Long-Run and Cyclical Behavior of the Two Measures
Although manufacturing production and goods output differ conceptually, the two series may typically grow and shrink together. If so, the divergence in recent years may have been ephemeral...5 To explore this possibility, we study the relative behavior of the two aggregates over the long run and during key business cycles. Since the aggregates do not encompass the same menu of products, we begin by making the two series as comparable as possible...

We can now compare movements in the two adjusted series over the long term (Chart 1). Since 1972, goods output has consistently grown more strongly than manufacturing production—at an average rate of 3.5 percent, compared with 2.6 percent...

Chart 1 Goods Output and Manufacturing Production over the Long Run

Sources: U.S. Department of Commerce, Bureau of Economic Analysis; Board of Governors of the Federal Reserve System; author’s calculations.

The adjusted data suggest that in the typical cycle, manufacturing production drops more rapidly than goods output in a recession and rebounds more slowly in a recovery—with the major exception being the early 1990s. We illustrate this point in Chart 2, which shows the cyclical movement of the two series with their values at cyclical peaks (the 1980:1 peak is omitted). ...

Chart 2 Goods Output and Manufacturing Production in Cyclical Downturns

Sources: U.S. Department of Commerce, Bureau of Economic Analysis; Board of Governors of the Federal Reserve System; author’s calculations.

Note: The shaded areas indicate periods designated national recessions by the National Bureau of Economic Research.

This cyclical comparison suggests that the more peculiar experience is not that of 2001 but that of 1990-91, because the swing in goods output was then comparable to the swing in manufacturing production. In view of the other episodes, it was unusual for a manufacturing cycle of the magnitude seen in the early 1990s to have been associated with such a significant swing in goods output; goods output is typically much more stable than manufacturing production. ...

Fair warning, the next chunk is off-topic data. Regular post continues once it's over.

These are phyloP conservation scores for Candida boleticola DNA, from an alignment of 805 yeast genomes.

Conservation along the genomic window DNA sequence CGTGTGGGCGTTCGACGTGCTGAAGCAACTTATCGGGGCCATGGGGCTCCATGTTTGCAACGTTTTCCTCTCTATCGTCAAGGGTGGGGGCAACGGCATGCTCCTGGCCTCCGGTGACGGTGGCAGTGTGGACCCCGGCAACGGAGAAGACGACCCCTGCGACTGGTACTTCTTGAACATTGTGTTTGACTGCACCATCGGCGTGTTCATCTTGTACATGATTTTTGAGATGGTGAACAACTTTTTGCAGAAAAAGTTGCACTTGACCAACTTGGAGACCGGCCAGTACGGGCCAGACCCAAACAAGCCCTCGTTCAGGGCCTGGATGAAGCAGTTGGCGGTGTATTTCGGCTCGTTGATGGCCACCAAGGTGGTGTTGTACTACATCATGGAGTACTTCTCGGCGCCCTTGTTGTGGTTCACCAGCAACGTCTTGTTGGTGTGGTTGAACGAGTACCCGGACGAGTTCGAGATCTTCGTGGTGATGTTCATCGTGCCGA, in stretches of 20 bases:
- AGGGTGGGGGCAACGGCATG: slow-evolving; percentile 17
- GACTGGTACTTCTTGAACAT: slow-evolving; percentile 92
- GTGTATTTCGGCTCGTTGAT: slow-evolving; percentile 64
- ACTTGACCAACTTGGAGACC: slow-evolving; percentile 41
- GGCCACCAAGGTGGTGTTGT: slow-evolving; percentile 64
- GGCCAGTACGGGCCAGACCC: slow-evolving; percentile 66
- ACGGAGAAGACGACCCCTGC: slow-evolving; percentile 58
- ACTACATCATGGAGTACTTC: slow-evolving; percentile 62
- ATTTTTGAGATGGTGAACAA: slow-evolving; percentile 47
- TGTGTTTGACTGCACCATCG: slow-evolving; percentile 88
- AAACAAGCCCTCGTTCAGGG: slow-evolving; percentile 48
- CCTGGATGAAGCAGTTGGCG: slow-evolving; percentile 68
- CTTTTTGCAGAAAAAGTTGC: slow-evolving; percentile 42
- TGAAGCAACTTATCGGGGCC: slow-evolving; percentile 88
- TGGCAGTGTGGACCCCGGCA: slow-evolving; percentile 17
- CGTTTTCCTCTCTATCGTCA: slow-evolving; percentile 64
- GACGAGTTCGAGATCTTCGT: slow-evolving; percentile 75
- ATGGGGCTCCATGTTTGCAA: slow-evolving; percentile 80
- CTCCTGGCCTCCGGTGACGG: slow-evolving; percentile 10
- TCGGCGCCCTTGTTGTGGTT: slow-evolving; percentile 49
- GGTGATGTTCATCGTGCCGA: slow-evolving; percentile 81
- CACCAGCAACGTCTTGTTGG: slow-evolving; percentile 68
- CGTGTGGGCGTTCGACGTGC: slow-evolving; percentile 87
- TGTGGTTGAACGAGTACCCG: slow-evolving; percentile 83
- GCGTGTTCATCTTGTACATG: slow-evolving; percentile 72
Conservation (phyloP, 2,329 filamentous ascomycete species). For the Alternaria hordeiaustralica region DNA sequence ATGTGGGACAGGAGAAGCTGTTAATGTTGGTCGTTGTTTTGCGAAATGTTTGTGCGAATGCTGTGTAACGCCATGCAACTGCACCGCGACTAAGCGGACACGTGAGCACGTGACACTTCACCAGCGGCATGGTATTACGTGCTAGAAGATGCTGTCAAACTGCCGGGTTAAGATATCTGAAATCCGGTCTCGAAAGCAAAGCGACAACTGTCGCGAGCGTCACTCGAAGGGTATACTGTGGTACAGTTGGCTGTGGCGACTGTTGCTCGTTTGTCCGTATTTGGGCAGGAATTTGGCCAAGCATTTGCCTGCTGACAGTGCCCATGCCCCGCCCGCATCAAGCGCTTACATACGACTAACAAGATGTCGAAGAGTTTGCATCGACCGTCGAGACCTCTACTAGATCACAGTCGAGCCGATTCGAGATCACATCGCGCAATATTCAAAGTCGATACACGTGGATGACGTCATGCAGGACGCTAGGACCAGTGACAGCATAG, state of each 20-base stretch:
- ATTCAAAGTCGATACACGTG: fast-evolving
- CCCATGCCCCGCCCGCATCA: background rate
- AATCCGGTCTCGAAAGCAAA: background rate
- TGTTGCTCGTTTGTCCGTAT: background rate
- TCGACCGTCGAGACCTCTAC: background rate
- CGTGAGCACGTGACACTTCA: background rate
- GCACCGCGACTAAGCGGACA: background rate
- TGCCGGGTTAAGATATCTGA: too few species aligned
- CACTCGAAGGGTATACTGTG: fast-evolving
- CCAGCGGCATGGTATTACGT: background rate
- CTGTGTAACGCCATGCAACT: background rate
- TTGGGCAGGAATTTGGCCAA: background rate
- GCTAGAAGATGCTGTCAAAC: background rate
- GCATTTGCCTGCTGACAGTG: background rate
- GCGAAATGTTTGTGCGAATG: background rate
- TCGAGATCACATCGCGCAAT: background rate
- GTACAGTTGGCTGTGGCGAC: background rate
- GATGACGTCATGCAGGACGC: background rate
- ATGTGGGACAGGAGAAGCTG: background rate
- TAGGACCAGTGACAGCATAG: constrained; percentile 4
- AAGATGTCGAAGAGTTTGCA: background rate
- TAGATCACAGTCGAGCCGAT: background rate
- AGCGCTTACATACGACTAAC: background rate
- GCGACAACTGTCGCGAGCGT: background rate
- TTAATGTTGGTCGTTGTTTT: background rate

The Role of Service Inputs
Goods output incorporates all of the service sector activity associated with the sale of goods. The higher long-run trend of goods output compared with manufacturing production suggests that the relative importance of the service inputs to the sale of goods has been growing. In this part of our analysis, we consider two factors that may have combined to account for this growth: a shift in spending to goods whose purchase price incorporates a higher fraction of U.S. service input and an increase in the service inputs to goods in general.

As we have observed, an imported good requires some U.S. service sector inputs in order to be sold. Thus, the growth of trade and, in particular, the rising significance of imports have, all things equal, likely elevated goods output relative to manufacturing production,7 Although the greater importance of trade does not by itself represent a change in the fundamental service intensity of goods sold—imported shirts, for example, do not require more selling effort by retailers than do domestic products—the trade factor can be viewed as a spending shift to more service-intensive goods.

One can also argue that there has been some increase in the underlying service intensity of a major portion of goods output. ... Since the early 1980s, retail output has grown more rapidly than consumer spending on goods (Chart 3). This phenomenon suggests that the service component of goods output over the long run has increased for reasons other than the mere rise in the import share of purchases.8

Chart 3 Retail Output and Consumer Spending on Goods

Source: U.S. Department of Commerce, Bureau of Economic Analysis.

Notes: The data do not incorporate the recent benchmark revisions to the National Income and Product Accounts because the longer term GDP by-industry data have not been updated; thus, they end in 2002. The revisions appear to have had little effect on the consumer goods data.

The Role of Spending